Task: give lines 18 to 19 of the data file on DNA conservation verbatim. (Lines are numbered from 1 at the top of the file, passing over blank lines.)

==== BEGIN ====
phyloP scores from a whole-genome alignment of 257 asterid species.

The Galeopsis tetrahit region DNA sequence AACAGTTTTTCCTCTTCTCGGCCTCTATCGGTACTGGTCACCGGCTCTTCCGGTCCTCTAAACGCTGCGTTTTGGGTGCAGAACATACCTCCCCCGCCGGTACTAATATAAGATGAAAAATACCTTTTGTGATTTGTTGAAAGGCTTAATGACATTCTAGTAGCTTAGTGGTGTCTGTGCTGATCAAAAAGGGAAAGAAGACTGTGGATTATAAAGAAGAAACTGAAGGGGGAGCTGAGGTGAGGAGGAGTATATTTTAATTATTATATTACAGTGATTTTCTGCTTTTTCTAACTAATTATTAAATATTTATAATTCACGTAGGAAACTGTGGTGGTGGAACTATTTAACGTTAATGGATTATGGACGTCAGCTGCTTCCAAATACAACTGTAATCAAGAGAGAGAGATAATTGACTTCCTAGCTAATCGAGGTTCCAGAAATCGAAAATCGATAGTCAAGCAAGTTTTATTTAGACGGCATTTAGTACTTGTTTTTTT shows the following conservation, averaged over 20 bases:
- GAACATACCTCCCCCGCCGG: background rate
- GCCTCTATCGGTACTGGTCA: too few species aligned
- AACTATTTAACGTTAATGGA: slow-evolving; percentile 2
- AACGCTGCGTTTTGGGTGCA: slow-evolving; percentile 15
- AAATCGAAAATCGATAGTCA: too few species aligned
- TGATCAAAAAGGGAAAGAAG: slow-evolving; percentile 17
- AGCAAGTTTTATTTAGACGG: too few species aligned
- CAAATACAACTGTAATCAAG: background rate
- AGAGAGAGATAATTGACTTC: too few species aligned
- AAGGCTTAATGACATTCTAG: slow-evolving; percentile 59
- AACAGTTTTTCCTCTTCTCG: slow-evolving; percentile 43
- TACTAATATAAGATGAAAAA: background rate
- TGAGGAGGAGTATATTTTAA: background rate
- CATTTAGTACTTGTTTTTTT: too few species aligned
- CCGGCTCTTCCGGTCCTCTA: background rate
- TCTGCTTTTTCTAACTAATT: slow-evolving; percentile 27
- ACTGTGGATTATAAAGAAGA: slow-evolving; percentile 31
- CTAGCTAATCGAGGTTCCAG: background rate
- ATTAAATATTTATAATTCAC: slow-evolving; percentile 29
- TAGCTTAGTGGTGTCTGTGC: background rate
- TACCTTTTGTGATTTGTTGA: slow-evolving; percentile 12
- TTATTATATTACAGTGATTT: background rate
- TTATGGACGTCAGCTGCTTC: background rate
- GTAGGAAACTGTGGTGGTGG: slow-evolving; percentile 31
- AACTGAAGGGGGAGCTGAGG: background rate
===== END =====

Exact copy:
- TCTGCTTTTTCTAACTAATT: slow-evolving; percentile 27
- ACTGTGGATTATAAAGAAGA: slow-evolving; percentile 31